Can you overdose on Vitamin B12?
A large amount of research has been done on the effects of vitamin B12 on the body and any negative effects that can occur through its use. Much scientific research suggests that it is practically impossible to overdose on vitamin B12 – however, there can be side effects.
The fact there is currently no designated maximum dosage of vitamin B12 demonstrates its incapability for overdose with any serious negative effects – so there’s no bad news here.
The vitamin has been researched extensively throughout recent years due to its growing popularity as a necessary supplement in maintaining a healthy lifestyle. As of yet, research has suggested it is quite a safe supplement to implement within your routine.
So, the answer is no, you can not overdose on B12 vitamins!
How long does B12 stay in your body?
The body is not very efficient at absorbing B12, so it is useful for some to take daily supplements. Medical researchers have discovered that the body only absorbs 2% of a 500mg dose. Despite this, the body can store B12 for years. B12 is stored in the liver, where it can take between 3 – 5 years to fully use up the body’s resources. The issue is often getting there.
Research has suggested that the body stores B12 for this time as it tries to limit the negative effects that can be caused by irregular intake or deficiencies. The body loses 0.1% of its bodily reserves of vitamin B12 each day. This means that the higher the reserve your body is storing, the more you will excrete daily in your urine.
Taking a dose of just 500 µg each day covers the specified daily requirements set by health professionals, however there are some situations that make taking an extra dosage amount a good idea. Some would refer to this as an “overdose,” but since the body automatically filters out the excess amount, this is nothing to worry about.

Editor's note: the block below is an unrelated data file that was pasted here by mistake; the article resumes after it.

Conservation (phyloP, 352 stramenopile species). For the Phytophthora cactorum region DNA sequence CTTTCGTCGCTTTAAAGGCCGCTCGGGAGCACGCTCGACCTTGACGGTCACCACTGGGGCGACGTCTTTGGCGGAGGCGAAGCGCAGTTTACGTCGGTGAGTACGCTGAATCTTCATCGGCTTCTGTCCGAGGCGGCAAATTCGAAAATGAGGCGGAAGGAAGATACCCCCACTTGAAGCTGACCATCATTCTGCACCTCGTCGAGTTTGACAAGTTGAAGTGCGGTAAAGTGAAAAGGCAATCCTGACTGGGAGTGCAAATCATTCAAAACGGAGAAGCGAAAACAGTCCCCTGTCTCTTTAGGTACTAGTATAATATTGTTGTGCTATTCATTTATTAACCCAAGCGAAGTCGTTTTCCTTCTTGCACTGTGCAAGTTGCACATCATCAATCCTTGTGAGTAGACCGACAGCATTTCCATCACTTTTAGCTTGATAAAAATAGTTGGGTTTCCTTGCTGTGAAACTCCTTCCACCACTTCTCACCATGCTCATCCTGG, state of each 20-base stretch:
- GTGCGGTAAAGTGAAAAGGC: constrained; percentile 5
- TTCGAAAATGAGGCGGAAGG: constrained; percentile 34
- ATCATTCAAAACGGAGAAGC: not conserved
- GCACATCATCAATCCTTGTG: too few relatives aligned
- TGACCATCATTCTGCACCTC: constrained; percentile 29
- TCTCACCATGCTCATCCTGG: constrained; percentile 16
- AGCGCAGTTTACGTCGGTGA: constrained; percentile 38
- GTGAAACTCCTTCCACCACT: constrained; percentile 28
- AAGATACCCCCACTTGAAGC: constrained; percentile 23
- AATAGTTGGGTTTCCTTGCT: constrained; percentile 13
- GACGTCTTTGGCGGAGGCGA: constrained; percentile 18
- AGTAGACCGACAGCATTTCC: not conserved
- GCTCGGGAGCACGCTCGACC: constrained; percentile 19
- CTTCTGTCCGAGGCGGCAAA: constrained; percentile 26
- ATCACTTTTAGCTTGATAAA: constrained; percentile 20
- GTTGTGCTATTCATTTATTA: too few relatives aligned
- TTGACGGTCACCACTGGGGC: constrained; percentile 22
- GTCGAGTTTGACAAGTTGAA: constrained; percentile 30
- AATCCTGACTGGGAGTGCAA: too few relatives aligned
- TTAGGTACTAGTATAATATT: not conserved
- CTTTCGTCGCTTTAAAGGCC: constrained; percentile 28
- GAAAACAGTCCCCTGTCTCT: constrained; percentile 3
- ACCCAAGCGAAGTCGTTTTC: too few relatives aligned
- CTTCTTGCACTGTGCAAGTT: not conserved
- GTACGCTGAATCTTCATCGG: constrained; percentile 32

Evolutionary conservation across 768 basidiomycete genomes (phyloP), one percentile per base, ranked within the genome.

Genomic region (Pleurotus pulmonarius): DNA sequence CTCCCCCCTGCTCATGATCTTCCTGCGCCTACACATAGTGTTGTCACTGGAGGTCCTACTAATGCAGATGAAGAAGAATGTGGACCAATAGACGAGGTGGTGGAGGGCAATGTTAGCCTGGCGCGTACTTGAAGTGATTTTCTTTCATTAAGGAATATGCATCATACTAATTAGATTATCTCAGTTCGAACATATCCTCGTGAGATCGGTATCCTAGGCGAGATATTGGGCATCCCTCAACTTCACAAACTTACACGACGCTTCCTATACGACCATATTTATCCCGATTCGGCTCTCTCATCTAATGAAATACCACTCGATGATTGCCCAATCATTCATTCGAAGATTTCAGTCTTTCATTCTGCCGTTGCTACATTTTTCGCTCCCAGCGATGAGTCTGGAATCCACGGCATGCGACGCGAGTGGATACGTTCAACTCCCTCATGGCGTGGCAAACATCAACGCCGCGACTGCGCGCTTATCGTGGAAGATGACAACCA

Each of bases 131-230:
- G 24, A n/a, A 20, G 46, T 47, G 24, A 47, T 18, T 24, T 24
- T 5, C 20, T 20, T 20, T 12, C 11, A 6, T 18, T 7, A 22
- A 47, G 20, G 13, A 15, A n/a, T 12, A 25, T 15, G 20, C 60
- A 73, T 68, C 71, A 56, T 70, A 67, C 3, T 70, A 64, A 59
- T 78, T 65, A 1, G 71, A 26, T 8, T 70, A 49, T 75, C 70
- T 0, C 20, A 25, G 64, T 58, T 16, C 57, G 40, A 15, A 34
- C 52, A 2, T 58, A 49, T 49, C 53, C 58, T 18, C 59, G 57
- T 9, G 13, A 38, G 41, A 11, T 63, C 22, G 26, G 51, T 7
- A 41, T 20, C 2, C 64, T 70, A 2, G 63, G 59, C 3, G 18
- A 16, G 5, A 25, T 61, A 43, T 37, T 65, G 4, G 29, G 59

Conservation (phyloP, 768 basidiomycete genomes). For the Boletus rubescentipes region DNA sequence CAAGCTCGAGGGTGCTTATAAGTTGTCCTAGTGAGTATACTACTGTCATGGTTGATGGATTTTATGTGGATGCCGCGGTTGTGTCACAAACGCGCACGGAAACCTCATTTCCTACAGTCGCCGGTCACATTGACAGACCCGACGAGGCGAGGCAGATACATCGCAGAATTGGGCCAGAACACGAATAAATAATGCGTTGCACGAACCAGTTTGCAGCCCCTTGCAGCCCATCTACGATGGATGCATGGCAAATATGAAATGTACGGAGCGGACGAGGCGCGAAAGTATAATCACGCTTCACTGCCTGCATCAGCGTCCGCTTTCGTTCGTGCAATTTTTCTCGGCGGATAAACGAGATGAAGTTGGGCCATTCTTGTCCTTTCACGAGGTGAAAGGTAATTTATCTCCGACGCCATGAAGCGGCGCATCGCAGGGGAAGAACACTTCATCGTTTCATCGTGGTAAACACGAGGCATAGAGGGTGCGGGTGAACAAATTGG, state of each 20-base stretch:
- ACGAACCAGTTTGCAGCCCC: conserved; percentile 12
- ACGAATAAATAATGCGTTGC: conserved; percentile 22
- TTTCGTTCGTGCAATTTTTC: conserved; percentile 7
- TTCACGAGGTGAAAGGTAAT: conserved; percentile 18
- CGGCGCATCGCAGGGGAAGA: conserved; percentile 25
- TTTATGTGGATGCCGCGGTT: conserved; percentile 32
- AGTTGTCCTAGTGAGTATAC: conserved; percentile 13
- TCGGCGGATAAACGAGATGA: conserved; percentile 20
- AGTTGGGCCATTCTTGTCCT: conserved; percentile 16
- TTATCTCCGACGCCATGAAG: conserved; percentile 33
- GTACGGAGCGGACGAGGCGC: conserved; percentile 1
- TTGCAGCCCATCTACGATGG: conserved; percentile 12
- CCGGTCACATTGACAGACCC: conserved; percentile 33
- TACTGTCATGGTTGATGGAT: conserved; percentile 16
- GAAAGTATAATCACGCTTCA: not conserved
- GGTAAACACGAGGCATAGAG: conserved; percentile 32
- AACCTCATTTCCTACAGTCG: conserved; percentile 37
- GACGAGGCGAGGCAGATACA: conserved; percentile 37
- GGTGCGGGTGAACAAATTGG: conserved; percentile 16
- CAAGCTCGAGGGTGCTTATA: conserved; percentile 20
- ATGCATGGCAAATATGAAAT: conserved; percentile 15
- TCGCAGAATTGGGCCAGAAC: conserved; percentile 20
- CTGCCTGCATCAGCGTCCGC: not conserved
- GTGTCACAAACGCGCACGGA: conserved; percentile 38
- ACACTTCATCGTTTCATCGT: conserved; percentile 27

Recent research states that the guideline set by health professionals is actually far too low, so taking extra vitamin B12 may in fact be beneficial to some. Doses of higher amounts such as 5000 µg are used regularly when deficiencies are present. B12 deficiency can lead to negative side effects. These include symptoms such as weakness, anaemia, weight gain, heart palpitations, nerve issues and mental problems.
Rather than administering a high amount of vitamin B12 at irregular intervals, many researchers have found that taking daily doses is more beneficial in maintaining the effects for a longer period of time. Dosages such as 1000 – 2000 µg have been recommended in cases of pernicious anaemia caused by deficiency of the vitamin and in the case of PA need to be injected.
When is excess Vitamin B12 necessary?
For those with absorption disorders, the use of extra B12 dosages can be required. In these cases, it is useful to administer the vitamin daily so the body can effectively absorb the small amount it is able to utilize on a regular basis.
During pregnancy and while breastfeeding, it can be useful to administer additional amounts of B12, as there is an increased requirement for the vitamin. B12 deficiency during pregnancy can also be detrimental to the developing fetus, so there’s no harm in being proactive and taking extra during pregnancy. The body will naturally filter out what it doesn’t need.